(UR) According to a report just published by a multinational consulting firm, the price of producing renewable energies like wind and solar is falling dramatically. So much so that renewables may soon reach “grid parity” — the point at which the cost to produce them is equal to or less than that of traditional energy sources. When that happens, the firm claims, the game could change forever.
“We are now in an era where policymakers and regulators must shift their focus on market access and fair play; where technology improvements and cost curves will lead to a level of renewables deployment not even imagined,” writes Ben Warren, Global Power and Utilities Finance Leader for Ernst & Young (EY), the firm that published the report.
One of the biggest barriers to progress in the renewable energy field is lack of investment. Because these are developing technologies that have thus far failed to generate substantial economic incentives, many would-be investors have shied away. But as technological advancements are achieved and more cost-effective methods of producing renewables are standardized, EY foresees that attitudes will inevitably begin to change.
“Once it becomes economic over the long term to install renewable energy and storage technology without subsidies,” the report claims,“uptake will accelerate beyond the control of incumbents and the authorities as the free market takes over.”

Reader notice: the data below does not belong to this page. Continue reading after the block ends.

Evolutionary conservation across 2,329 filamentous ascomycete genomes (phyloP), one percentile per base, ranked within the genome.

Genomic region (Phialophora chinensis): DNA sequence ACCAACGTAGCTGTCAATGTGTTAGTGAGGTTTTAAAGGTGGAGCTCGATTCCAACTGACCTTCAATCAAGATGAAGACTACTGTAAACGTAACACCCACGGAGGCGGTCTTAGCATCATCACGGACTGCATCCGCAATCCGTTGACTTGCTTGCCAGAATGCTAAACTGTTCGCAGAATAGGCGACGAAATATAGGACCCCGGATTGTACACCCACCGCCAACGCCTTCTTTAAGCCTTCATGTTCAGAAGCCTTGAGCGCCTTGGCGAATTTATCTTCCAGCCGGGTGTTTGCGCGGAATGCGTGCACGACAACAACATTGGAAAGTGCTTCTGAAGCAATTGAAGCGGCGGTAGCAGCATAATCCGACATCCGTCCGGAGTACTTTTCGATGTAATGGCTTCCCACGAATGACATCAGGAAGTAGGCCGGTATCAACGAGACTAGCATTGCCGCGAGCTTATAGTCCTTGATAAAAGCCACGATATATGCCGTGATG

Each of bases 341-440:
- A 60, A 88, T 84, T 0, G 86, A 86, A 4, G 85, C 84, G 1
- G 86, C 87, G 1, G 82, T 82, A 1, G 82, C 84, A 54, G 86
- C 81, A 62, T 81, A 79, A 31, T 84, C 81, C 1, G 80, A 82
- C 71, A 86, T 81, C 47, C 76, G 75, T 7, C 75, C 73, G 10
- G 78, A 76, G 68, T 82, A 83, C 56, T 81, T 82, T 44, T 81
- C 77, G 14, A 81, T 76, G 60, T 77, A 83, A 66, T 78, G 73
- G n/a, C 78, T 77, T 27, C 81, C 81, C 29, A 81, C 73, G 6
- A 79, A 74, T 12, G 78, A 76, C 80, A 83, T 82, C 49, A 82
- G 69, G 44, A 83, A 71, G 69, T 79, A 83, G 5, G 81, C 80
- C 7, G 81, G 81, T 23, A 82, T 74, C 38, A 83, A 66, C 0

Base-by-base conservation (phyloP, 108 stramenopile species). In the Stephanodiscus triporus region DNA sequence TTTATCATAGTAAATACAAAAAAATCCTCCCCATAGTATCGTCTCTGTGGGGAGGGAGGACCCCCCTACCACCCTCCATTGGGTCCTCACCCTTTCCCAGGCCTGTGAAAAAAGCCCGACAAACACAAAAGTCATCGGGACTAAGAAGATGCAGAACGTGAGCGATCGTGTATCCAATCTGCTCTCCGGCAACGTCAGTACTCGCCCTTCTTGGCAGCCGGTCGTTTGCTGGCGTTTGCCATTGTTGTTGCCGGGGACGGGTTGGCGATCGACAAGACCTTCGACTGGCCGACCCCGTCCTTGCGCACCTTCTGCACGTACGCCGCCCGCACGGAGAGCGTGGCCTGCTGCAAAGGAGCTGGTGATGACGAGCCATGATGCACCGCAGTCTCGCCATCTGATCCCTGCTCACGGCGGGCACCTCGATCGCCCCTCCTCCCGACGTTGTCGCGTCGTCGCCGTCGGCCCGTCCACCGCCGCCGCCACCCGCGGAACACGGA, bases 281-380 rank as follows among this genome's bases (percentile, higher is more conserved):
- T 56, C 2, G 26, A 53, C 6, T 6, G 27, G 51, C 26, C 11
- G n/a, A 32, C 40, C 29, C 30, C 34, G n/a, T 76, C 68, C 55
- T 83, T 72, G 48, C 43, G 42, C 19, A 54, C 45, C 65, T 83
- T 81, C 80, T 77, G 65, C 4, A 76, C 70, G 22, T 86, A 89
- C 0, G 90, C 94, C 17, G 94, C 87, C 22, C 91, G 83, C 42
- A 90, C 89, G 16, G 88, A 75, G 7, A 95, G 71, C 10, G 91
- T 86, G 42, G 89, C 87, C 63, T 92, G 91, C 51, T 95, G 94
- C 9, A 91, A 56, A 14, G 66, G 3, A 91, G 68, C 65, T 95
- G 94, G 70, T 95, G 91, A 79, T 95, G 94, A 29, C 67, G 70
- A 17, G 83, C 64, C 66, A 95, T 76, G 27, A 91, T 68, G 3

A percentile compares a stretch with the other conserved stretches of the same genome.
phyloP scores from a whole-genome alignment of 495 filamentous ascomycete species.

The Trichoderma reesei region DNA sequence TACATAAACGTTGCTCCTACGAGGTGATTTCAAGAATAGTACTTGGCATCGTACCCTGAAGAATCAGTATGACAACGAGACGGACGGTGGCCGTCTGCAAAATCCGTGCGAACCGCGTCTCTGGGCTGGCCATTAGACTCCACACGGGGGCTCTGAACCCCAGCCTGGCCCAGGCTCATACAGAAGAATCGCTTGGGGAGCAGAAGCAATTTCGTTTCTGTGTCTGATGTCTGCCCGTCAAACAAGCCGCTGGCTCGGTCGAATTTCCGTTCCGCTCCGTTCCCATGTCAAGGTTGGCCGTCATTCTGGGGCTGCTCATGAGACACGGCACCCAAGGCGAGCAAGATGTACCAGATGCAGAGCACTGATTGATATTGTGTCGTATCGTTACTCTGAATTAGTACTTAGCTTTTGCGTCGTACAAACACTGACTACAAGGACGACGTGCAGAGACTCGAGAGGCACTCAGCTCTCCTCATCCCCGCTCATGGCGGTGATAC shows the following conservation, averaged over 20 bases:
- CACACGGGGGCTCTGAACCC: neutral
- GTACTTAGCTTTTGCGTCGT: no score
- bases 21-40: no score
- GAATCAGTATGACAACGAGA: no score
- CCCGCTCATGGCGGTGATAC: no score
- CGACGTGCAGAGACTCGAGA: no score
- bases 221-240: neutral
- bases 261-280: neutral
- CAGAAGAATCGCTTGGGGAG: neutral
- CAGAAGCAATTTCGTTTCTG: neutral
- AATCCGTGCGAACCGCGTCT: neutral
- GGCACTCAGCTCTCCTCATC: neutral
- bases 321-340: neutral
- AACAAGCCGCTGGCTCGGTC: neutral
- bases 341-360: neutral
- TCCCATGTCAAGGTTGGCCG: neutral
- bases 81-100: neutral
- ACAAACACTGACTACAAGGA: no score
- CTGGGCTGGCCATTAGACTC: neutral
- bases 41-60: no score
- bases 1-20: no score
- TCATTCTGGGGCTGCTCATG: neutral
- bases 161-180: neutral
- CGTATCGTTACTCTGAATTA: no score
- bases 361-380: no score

A section of the report ranks countries by their attractiveness for investment. To this end, EY created RECAI — the renewable energy country attractiveness index — which uses several determining factors and is refreshed each year based on global trends.
In this year’s ranking, the U.S. took the top spot with China coming in second and India third. All three countries held those same positions in last year’s index.
The report also points out that some countries have already reached grid parity. South Africa, Chile and Mexico, for instance, use large-scale utility generators that “can output electricity to the grid at a more competitive price than large thermal generation.”
Australia, whose rooftop solar panels are producing energy on par with the biggest power turbines, could be the next country to reach grid parity. Spain, despite significant losses in renewable energy subsidies, is likely to become the first European country to achieve the feat.
But EY also shines the light what it calls “heel-draggers” — those utilities outfits clinging to outdated models of both business and energy production. As examples, the report cites state-owned power monopolies in Mexico, Nevada, South Africa, and Japan.
Despite the reluctance — or downright stubbornness — of some to engage the renewable energy industry, EY’s Ben Warren says that type of thinking will only bring pain.
“We have reached the final frontier,” writes Warren, “and there is nowhere to hide for those markets or companies who don’t deliver — developers and investors will simply go elsewhere.”
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